I really enjoyed Save The Cat from a nuts n' bolts perspective. I think his "formula" translates very well into writing books, especially the part about the beats. I know a number of authors who take his advice quite literally. If I ever work on another work of fiction, I'll purchase the book and reread the advice.ReplyDelete
I've been writing for awhile and love Bird by Bird. While it's definitely not a how-to book, it is one that reminds my heart why I write. I own this book, have reread it and refer to it for quotes from time to time. :) Thanks for the review, Melissa.
Yes, all good advice, I agree with that.ReplyDelete
One of my favorite writing books!ReplyDelete
Thanks for posting this as your post could help make decisions for some indecisive writers just heading out.ReplyDelete
I liked your take on both the books as I heard some great things about them before.
Heard a lot about Save The Cat, I'll have to check it out one of these days.ReplyDelete
Loved Save the Cat!ReplyDelete
I agree with you on Save the Cat! being very helpful and on Bird by Bird not having enough substance as a 'how to' guide (although I was probably even less impressed than you). I love your pink and blue index cards, I use index cards too and have a colour system based on the amount of conflict in each scene (to help with edits).ReplyDelete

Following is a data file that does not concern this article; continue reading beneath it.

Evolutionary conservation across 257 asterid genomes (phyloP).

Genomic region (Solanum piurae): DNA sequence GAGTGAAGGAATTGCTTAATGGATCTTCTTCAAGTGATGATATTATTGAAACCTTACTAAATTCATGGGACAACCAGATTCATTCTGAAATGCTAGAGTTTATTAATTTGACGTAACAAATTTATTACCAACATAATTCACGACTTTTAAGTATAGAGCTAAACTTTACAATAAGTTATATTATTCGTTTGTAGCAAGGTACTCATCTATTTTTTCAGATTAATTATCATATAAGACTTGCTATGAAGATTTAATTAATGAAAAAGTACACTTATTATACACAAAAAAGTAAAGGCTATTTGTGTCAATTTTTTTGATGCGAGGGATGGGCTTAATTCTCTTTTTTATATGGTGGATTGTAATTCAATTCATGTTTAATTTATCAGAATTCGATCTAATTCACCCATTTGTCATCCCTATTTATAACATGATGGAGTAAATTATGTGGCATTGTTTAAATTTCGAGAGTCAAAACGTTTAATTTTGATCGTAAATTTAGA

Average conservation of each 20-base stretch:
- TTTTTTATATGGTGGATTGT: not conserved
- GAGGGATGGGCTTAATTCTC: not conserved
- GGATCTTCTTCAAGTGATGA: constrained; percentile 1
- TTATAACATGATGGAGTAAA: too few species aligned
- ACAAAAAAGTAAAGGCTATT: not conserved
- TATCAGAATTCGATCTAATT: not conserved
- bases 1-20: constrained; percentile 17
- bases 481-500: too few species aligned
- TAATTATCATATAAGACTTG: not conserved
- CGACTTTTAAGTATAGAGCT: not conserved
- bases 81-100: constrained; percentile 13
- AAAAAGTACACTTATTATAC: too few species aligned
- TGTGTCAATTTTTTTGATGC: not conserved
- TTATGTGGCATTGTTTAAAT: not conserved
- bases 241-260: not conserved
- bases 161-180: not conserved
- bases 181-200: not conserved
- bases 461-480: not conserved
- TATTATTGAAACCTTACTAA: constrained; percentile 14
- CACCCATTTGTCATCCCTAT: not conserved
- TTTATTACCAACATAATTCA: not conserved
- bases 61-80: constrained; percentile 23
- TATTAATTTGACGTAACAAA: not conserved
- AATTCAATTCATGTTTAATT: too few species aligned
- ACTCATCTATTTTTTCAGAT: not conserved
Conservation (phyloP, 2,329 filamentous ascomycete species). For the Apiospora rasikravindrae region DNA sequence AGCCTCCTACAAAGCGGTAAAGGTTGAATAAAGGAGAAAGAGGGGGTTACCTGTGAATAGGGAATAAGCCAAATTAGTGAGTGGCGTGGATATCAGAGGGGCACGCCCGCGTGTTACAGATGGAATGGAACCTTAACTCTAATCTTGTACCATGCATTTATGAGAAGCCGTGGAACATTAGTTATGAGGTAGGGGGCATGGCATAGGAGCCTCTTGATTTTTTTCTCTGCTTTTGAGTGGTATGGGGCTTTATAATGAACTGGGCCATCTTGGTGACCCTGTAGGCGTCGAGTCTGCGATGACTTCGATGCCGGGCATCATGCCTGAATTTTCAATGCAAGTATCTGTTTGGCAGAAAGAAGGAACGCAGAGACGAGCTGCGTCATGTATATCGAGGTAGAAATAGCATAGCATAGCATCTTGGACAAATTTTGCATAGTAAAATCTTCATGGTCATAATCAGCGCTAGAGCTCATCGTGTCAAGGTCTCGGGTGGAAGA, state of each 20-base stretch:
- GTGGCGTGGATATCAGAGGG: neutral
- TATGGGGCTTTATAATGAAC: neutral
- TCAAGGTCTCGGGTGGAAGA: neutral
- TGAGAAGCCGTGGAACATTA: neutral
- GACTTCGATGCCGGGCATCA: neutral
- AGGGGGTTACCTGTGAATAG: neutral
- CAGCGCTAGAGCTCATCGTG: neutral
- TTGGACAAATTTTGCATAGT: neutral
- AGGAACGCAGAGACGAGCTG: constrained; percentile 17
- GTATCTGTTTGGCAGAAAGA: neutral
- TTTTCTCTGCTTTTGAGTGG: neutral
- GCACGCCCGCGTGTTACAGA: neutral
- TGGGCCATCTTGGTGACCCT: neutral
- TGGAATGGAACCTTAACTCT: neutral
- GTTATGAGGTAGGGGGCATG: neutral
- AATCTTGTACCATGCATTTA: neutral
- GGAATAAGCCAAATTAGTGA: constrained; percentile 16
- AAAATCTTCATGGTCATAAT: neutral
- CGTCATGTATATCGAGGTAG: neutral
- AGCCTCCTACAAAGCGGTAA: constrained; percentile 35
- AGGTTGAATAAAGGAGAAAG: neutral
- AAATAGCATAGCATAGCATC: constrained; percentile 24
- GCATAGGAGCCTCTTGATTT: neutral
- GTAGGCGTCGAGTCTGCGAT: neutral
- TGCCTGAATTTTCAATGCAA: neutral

This sounds like an awesome book. Hope to get my hands on it sometime.ReplyDelete
Love StC! One of my 'go to' resources when I get overwhelmed with those 'I'm a poop writer' feelings. Stripping things back to the basics and thinking about what makes a good story, good, does it every time. :)ReplyDelete
So I'm a Bird By Bird fan. *ducks* Let me explain! I read it in exactly the state of your recommended reading suggestion--it was probably 15 years ago and I wasn't even considering being a fiction writer, or any kind of writer really. But I was someone who loved being creative (mostly doodling comic book stuff, painting, etc.) and it spoke to that part of me on a very basic (but inspiring) level.
Basically, I wasn't someone who believed in pursuing those creative impulses as anything but a hobby. (Hey, I grew up as a farm boy/country kid and the son of a mechanic--getting a Master's degree was dreaming plenty big for me at the time.:) Bird By Bird kind of made me rethink/re-priortize the value of those things. So it holds some nostalgic value for me, I think.
100% agree that it's not a resource for becoming a better writer, more just insightful about being a writer (or undertaking any creative/artistic endeavor seriously) means.
Very good point. I probably was a little harsh on BBB. It did have a lot of redeeming value. I think it matters where one is in the writing journey as to how one receives and perceives it.Delete
Motivation and reality check status about writing are not my issues right now. I want detailed how-to information to help me go from a good writer to a great one. And it doesn't help that I tend to be a 'just the facts, ma'am' type of person. LOL
I enjoyed BBB. It was well written, gave me somethings chew on and made me laugh a little. I guess I didn't expect how-to, so I wasn't disappointed.ReplyDelete
Thanks for the mention Melissa! Haven't read this one. Adding it to the list :)ReplyDelete
Yep, those fifteen beats are really handy to know.ReplyDelete
sounds like you could teach us a few things! glad to have more perspectives in this group! i feel like such a newbie!ReplyDelete